Monday, November 9, 2009

Romania industry, trade point to mild 2010 growth

By Marius Zaharia

BUCHAREST, Nov 9 (Reuters) - Romania's industrial output showed its best annual result since October 2008 and the trade deficit in September was the highest this year, data showed on Monday, signalling prospects for mild economic growth in 2010.

Adjusted industrial output was up 1.3 percent on the month in September, recording the first monthly rise since April, and fell 4 percent on the year, helped by an improvement in demand from the euro zone.

Trade data showed the deficit shrinking by 61 percent on the year in the first nine months, with imports diving much more than exports on an annual basis. But September's deficit was the largest this year, showing Romanians' consumption was growing.

Combined with a low base effect from the months marking the height of the global economic crisis, it pointed to a trend that could lead to mild growth in 2010.

'Industrial production is ... the GDP branch which we trust will pull up the economy and will contribute to economic growth being in 2010 over zero,' said Rozalia Pal of UniCredit Tiriac Bank.

The International Monetary Fund, which has suspended vital aid for Romania until the country forms a government, ends a political crisis, and passes key cost-cutting reforms, expects the economy to grow by 0.5 percent next year.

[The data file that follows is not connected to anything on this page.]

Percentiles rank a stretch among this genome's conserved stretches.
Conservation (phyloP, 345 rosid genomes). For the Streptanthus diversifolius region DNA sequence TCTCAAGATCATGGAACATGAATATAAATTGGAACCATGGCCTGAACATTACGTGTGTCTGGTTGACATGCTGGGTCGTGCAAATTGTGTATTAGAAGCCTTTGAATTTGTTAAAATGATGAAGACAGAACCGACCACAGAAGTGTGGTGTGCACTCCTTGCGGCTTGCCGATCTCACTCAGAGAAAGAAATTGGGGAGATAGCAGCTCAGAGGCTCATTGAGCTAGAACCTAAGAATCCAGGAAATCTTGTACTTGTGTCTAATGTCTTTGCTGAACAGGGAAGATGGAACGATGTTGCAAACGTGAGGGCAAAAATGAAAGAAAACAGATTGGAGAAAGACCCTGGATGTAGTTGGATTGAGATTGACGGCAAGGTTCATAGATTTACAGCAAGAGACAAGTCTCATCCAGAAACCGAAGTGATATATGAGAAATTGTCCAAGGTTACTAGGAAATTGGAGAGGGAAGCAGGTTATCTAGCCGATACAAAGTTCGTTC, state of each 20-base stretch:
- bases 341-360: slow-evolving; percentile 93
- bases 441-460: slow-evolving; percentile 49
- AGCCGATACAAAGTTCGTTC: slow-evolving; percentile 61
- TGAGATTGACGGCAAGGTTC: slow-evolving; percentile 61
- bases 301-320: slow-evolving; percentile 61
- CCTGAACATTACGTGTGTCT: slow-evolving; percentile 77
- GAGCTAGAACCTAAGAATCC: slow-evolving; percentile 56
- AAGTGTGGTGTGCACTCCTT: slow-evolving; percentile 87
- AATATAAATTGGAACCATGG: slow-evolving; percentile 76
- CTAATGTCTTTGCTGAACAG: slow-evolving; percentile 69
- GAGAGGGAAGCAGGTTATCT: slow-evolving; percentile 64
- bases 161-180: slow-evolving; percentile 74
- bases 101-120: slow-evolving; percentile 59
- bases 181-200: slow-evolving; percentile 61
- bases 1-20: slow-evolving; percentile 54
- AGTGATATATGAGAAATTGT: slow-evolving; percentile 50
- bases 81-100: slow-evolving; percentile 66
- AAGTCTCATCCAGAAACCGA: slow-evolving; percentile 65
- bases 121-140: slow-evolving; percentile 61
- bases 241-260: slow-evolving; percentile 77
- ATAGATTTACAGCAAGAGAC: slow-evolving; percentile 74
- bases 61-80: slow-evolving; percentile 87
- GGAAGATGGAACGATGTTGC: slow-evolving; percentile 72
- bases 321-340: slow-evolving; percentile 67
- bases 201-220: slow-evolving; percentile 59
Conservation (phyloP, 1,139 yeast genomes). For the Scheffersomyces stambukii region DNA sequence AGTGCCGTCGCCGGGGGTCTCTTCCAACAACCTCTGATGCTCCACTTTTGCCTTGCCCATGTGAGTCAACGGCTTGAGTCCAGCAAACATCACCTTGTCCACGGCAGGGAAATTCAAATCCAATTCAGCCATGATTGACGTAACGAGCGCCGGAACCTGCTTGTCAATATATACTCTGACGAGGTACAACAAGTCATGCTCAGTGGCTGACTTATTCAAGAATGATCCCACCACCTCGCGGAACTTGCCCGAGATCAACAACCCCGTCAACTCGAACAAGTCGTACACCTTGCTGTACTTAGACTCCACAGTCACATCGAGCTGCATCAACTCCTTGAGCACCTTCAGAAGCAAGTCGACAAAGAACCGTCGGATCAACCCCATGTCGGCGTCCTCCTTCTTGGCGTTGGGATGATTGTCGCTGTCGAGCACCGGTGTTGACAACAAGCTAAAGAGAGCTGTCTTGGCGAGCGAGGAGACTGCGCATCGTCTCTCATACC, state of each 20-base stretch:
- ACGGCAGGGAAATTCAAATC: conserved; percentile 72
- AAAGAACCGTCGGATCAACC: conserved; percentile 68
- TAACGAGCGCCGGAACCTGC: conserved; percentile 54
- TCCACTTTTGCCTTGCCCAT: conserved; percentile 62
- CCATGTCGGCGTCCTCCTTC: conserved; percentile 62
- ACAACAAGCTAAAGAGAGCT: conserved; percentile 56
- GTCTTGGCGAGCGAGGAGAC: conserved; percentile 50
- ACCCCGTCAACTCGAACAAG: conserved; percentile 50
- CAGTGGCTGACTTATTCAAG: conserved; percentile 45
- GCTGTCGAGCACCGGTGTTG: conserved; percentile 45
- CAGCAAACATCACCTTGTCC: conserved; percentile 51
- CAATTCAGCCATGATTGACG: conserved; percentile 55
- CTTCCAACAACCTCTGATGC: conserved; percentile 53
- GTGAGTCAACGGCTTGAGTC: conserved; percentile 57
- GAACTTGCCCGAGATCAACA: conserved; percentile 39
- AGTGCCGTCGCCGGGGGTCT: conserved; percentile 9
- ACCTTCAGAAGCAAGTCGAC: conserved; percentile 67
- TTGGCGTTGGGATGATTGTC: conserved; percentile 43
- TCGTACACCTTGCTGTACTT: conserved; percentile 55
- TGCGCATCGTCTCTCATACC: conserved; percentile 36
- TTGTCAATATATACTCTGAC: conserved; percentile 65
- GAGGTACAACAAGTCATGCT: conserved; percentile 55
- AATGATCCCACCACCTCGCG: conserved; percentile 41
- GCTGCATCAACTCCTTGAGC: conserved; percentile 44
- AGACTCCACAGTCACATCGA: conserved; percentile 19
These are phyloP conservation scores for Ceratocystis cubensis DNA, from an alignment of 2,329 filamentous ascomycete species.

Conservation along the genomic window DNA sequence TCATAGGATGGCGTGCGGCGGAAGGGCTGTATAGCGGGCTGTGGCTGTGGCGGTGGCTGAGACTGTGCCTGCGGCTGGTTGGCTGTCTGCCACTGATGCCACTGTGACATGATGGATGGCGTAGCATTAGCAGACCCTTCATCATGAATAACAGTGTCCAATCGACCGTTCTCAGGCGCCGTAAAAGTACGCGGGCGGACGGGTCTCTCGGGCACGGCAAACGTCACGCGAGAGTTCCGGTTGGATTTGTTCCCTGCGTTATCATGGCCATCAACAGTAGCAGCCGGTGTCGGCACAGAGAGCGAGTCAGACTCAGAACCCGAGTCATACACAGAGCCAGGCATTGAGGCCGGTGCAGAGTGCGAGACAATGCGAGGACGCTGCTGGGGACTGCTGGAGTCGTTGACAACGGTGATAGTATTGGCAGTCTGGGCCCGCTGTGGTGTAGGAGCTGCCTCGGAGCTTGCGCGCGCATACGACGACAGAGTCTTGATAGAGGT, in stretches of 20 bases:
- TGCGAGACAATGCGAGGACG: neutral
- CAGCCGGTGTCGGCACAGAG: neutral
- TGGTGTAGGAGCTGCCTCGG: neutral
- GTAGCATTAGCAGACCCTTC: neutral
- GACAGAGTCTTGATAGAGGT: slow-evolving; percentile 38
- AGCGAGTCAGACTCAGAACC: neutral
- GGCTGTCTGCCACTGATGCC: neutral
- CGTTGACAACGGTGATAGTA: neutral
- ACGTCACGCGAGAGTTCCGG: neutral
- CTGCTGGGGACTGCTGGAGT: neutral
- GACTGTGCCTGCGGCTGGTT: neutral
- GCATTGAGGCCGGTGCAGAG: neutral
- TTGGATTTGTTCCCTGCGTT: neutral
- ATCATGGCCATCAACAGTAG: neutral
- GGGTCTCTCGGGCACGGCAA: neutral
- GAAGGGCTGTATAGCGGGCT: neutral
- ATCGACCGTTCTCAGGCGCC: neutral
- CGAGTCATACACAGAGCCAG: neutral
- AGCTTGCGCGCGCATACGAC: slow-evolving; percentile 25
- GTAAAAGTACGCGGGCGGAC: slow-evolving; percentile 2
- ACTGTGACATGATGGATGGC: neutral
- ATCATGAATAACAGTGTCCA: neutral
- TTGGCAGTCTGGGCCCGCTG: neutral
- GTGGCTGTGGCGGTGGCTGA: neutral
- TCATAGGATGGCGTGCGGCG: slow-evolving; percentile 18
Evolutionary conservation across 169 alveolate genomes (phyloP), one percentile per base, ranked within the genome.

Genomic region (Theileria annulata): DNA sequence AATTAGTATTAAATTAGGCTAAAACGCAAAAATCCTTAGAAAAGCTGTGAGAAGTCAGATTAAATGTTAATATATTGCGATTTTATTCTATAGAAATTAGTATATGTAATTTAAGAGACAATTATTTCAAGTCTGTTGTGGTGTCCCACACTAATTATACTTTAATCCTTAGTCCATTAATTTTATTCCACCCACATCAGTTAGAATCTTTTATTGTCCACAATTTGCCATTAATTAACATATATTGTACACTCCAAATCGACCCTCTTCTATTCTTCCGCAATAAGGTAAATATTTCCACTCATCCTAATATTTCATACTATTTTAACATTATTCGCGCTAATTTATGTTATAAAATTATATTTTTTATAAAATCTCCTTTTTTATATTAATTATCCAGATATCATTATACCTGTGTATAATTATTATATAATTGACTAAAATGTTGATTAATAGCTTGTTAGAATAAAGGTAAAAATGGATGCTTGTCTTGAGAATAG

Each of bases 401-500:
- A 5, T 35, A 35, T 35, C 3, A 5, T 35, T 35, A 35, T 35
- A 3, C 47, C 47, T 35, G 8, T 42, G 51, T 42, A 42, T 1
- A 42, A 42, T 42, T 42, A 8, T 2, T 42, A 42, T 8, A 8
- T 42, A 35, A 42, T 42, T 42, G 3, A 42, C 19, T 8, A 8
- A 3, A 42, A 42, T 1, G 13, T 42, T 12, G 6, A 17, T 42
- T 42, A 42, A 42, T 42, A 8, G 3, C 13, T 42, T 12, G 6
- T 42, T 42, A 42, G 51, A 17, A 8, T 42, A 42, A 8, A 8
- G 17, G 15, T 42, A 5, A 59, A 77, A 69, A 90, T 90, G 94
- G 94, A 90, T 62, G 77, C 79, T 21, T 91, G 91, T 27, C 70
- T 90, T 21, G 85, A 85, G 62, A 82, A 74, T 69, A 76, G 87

While the financing interruption will complicate Romania's recovery, a revival of external demand is expected to compensate, analysts said.

Some analysts said the figures showed a chance for quarter-on-quarter growth in the last three months of 2009, while others thought the economy would pull out of recession about six months after the euro zone.

A Reuters poll last week showed the euro zone economy likely bounced out of recession in the third quarter.

Its recovery is expected to have helped temper painful drops in production across central and Eastern Europe, by stimulus spending among euro zone governments that have boosted demand for goods produced in the cheaper, manufacturing-heavy states.

The gradual easing of production drops was also illustrated in export-dominated Slovakia, where parallel data showed industrial output fell by 5.2 percent on the year in September, far less than expected.

Yet there is concern a strong recovery will be hard to sustain as some economic stimuli are gradually withdrawn.

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